Impossible Minds: My Neurons, My Consciousness has been written to satisfy the curiosity each and every one of us has about our own consciousness. It takes the view that the neurons in our heads are the source of consciousness and attempts to explain how this happens. Although it talks of neural networks, it explains what they are and what they do in such a way that anyone may understand. While the topic is partly philosophical, the text makes no assumptions of prior knowledge of philosophy; and so contains easy excursions into the important ideas of philosophy that may be missing in the education of a computer scientist.
Plato’s Animals examines the crucial role played by animal images, metaphors, allusions, and analogies in Plato’s Dialogues. These fourteen lively essays demonstrate that the gadflies, snakes, stingrays, swans, dogs, horses, and other animals that populate Plato’s work are not just rhetorical embellishments. Animals are central to Plato’s understanding of the hierarchy between animals, humans, and gods and are crucial to his ideas about education, sexuality, politics, aesthetics, the afterlife, the nature of the soul, and philosophy itself.
This is a highly interdisciplinary book straddling physics and complex systems such as living organisms. The presentation is from the perspective of physics, in a manner accessible to those interested in scientific knowledge integrated within its socio-cultural and philosophical backgrounds. Two key areas of human understanding, namely physics and conscious complex systems, are presented in simple language.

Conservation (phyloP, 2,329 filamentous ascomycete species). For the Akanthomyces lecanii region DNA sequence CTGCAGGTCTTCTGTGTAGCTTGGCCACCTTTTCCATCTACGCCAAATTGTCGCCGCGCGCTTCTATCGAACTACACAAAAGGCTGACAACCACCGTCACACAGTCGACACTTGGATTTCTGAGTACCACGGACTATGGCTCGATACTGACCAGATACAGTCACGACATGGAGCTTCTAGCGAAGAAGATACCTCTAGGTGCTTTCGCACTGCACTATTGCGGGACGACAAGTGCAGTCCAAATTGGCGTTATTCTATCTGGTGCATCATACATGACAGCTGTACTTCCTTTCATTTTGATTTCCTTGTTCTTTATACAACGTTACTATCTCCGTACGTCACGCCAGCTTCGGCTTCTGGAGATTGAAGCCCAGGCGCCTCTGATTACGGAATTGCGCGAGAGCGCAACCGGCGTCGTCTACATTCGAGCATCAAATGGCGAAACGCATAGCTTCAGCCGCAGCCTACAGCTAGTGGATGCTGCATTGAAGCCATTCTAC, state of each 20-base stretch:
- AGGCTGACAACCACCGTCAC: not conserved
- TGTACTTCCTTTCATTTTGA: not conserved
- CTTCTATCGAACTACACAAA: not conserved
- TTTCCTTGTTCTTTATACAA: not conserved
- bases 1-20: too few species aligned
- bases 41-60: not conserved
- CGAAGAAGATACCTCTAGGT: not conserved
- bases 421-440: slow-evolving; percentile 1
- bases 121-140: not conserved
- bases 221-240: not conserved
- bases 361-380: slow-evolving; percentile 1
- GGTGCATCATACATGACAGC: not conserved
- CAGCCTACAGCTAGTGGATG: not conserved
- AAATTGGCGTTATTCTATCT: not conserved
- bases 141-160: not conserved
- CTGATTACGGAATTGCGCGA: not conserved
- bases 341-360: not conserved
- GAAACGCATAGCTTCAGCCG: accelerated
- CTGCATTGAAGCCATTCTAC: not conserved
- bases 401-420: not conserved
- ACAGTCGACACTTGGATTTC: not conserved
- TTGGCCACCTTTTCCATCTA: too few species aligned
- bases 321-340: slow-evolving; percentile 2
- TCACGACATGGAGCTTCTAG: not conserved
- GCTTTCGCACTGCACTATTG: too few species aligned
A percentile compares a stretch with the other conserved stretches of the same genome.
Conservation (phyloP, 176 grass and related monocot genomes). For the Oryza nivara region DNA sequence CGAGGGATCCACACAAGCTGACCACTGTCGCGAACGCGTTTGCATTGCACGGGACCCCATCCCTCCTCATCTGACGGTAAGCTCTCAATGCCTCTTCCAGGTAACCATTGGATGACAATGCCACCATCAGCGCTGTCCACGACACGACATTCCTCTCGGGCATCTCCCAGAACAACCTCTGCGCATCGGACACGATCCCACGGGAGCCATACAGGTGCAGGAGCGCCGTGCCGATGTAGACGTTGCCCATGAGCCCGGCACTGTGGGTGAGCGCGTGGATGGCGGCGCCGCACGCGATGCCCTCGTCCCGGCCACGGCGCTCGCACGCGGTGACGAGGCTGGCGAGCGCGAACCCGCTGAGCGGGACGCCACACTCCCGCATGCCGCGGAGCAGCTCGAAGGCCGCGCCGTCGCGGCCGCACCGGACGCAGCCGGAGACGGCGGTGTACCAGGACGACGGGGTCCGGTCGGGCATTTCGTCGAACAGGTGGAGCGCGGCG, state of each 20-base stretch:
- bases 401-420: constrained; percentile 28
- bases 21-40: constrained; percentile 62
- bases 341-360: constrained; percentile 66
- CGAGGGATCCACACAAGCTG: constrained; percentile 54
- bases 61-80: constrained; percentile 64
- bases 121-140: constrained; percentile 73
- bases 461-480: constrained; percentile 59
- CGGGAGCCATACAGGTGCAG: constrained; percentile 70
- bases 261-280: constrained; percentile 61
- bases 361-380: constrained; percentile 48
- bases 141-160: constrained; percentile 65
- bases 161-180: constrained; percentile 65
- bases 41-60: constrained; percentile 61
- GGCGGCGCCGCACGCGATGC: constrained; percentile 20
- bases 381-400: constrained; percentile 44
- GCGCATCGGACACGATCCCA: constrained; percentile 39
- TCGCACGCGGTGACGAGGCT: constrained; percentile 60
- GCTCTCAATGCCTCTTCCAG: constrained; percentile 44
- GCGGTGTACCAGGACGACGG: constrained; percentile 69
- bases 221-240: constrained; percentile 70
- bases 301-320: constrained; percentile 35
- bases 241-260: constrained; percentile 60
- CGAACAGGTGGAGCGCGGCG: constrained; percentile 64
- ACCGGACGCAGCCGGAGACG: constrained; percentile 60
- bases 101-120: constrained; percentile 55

Wine appreciation can reveal important insights about ourselves, our interests, and pleasures. In a lively and engaging discussion of the philosophical significance of wine, Cain Todd brings much-needed clarity to confusions about wine characteristics and the nature of expertise, while championing the objectivity and seriousness of our appreciation of wine.
Why would an architect reach for a pencil when drawing software and AutoCAD are a click away? Use a ruler when 3D-scanners and GPS devices are close at hand? In Why Architects Still Draw, Paolo Belardi offers an elegant and ardent defense of drawing by hand as a way of thinking. Belardi is no Luddite; he doesn’t urge architects to give up digital devices for watercolors and a measuring tape. Rather, he makes a case for drawing as the interface between the idea and the work itself. A drawing, Belardi argues, holds within it the entire final design.